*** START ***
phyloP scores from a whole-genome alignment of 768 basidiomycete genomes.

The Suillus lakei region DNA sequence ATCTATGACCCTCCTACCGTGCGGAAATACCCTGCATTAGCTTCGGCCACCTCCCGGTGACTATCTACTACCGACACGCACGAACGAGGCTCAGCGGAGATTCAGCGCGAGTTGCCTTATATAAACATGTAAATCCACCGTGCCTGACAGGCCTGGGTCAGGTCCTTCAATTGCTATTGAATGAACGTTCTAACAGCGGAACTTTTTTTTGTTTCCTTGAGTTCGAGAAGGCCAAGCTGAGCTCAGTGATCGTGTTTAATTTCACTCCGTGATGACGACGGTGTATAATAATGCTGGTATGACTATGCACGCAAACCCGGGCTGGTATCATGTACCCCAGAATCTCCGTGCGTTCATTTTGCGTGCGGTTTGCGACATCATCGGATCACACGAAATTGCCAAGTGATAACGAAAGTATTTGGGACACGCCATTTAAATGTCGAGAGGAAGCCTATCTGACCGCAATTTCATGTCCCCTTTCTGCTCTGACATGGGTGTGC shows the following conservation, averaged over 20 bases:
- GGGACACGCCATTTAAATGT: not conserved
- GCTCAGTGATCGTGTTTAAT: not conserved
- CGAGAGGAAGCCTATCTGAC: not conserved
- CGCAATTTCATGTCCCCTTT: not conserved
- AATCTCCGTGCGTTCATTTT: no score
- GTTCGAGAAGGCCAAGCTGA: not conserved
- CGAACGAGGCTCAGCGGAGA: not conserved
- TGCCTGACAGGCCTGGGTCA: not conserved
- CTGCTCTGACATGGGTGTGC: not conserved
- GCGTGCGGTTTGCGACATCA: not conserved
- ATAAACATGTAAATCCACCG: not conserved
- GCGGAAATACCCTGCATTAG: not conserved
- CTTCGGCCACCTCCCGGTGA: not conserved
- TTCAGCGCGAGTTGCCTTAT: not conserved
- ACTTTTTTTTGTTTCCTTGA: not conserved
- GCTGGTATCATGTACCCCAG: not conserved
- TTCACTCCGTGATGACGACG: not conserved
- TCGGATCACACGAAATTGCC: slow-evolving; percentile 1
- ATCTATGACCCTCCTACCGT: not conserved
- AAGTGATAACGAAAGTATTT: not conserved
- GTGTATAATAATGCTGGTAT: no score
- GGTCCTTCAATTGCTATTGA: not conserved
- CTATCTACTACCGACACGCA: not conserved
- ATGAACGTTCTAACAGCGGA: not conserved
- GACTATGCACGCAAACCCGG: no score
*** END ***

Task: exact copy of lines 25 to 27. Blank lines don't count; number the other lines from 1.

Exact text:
- CTATCTACTACCGACACGCA: not conserved
- ATGAACGTTCTAACAGCGGA: not conserved
- GACTATGCACGCAAACCCGG: no score